Lorikeet Paralysis Syndrome: Rainbow lorikeets falling from sky, paralysed by mystery illness

Hundreds of rainbow lorikeets have fallen from the sky in the past week, paralysed by an illness researchers have struggled to understand.

More than 200 paralysed birds were taken into care around Grafton in northern NSW in the week to Thursday, struck down by a little-known illness called lorikeet paralysis syndrome (LPS).

About 40 per cent of the beautifully coloured birds won’t survive their unusual sickness, the cause of which remains unknown.

Birds that can’t blink, can’t eat, can’t fly

Thousands of rainbow lorikeets have been killed by LPS, mostly in southern Queensland and northern NSW, since the illness was identified in 2010.

The birds may appear wobbly as they hop along on the ground, with varying degrees of paralysis of their legs and wings. In the most serious cases, paralysis can affect the whole body and the lorikeet may be unable to blink or swallow.

David Phalen, a professor of wildlife health and conservation who specialises in LPS, called it a “significant animal welfare crisis”.

“These animals suffer terribly before they die or get killed by a cat or a possum finds them,” he said.

“They’re amazing birds,” Professor Phalen added, speaking to Scientific American last year.

“They’re smart. They’re entertaining to watch. They’re beautiful. It’s hard to see them as sick as they are. But at the same time, they’re battlers.”

Robyn Gray, the Clarence Valley avian co-ordinator for WIRES, had more than 80 birds in her care this week and said “a lot of them don’t make it”.

“When they come in, they are underweight and malnourished and very sick birds,” she told the ABC.

“We’ve got professors in Sydney, Currumbin and Australia Zoo, Sydney Uni, all testing them and no one can really give a definitive answer.”

Despite the grim outlook, vets and volunteers work tirelessly to rehabilitate the sick birds.

In November, RSPCA Queensland took in four paralysed lorikeets, whom they named Mash, Chippy, Tater and Spud.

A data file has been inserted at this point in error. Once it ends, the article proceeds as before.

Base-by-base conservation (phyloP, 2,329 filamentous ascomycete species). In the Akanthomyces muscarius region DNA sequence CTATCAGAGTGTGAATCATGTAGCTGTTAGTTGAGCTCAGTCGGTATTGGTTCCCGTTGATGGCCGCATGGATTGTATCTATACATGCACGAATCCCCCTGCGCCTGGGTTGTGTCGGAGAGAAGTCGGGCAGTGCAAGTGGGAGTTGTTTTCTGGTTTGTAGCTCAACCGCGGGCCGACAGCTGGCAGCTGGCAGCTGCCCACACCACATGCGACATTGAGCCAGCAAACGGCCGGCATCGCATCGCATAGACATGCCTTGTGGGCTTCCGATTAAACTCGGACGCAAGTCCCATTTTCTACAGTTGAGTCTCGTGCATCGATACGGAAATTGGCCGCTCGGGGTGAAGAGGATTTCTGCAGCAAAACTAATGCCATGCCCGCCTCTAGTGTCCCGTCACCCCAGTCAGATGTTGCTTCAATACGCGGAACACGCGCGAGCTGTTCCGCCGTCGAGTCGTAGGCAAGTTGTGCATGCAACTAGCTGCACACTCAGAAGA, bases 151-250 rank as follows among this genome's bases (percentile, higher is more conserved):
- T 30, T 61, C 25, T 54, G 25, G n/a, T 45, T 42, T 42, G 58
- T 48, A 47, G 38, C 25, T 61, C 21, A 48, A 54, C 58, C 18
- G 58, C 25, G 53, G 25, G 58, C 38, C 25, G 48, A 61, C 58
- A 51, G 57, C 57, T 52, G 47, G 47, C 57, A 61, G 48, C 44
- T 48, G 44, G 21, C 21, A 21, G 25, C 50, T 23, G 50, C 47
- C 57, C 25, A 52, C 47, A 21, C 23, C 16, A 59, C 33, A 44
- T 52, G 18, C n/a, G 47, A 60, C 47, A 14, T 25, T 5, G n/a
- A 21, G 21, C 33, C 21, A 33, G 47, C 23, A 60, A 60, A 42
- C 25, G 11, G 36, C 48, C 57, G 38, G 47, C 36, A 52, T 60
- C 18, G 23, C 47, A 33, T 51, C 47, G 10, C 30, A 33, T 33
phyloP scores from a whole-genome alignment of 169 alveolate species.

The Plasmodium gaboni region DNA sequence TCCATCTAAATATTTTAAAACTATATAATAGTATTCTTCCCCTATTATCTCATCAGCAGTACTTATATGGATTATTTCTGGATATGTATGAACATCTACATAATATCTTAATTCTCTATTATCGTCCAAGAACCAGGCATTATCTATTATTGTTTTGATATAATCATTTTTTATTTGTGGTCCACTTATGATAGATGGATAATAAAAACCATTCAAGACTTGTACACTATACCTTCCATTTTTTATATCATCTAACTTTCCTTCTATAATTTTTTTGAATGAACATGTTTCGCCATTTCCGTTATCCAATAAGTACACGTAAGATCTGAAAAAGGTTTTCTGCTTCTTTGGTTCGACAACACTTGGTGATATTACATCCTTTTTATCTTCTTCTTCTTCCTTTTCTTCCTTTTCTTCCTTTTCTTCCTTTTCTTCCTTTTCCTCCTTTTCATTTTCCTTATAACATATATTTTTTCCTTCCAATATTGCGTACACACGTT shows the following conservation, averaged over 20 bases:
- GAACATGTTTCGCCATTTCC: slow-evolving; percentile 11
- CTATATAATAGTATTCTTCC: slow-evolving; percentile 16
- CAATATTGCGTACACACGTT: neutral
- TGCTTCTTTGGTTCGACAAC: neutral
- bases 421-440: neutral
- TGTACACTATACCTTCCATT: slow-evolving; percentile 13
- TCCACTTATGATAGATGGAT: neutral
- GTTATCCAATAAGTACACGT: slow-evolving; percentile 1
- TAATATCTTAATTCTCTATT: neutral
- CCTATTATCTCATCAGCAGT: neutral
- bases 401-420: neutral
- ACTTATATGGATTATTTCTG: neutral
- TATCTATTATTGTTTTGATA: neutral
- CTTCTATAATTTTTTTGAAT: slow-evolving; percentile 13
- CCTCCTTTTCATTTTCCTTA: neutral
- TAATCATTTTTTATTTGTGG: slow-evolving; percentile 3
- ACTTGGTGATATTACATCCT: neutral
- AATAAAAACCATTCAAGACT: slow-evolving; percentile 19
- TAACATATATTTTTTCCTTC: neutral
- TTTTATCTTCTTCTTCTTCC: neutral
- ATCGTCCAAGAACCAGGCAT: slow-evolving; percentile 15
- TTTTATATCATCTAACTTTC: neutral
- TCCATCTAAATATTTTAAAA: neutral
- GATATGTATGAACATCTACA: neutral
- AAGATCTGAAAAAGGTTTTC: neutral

The birds were treated with fluids and nutrition therapy, pain relief and eye drops to combat their inability to blink.

“Sadly, Spud lost his battle to LPS,” the charity said in an update.

“However, Mash, Chippy and Tater are continuing to go from strength to strength. All three have been showing incredible improvements. They are now able to perch and are also beginning to self-feed.”

Mystery cause behind troubling illness

Researchers have struggled to identify the factor behind LPS, but a leading theory is that it’s caused by a pathogen that’s ingested by lorikeets when they eat a particular fruit or flower.

The illness is seasonal, striking between October and June each year with the highest number of cases between December and February, which could be explained if it’s related to a summer plant.

“Not all fruits they’re eating are necessarily toxic, so it could be a toxin forming inside them, possibly because the [fruit is] going off,” Professor Phalen explained.

“Or it could be [the fruit is] being sprayed inadvertently or intentionally with a pesticide or fungicide.”

But all known pesticides and fungicides have been ruled out, as has the presence of an infectious disease.

“We still think there might be some toxins out there that we haven’t tested for and that will be the focus of our investigation this year,” Professor Phalen said.

Call for the public to help

With so much uncertainty, scientists have called upon the public for help.

Researchers from the Lorikeet Paralysis Syndrome Project have asked birdwatchers between Bundaberg and Grafton to report what they see rainbow lorikeets eat.

The information submitted will help to narrow down the list of potential causes of LPS.

“We’re approaching this like a veterinarian investigating a patient,” Dr Phalen said.

“Only it’s not just one patient. It’s a whole flock.”

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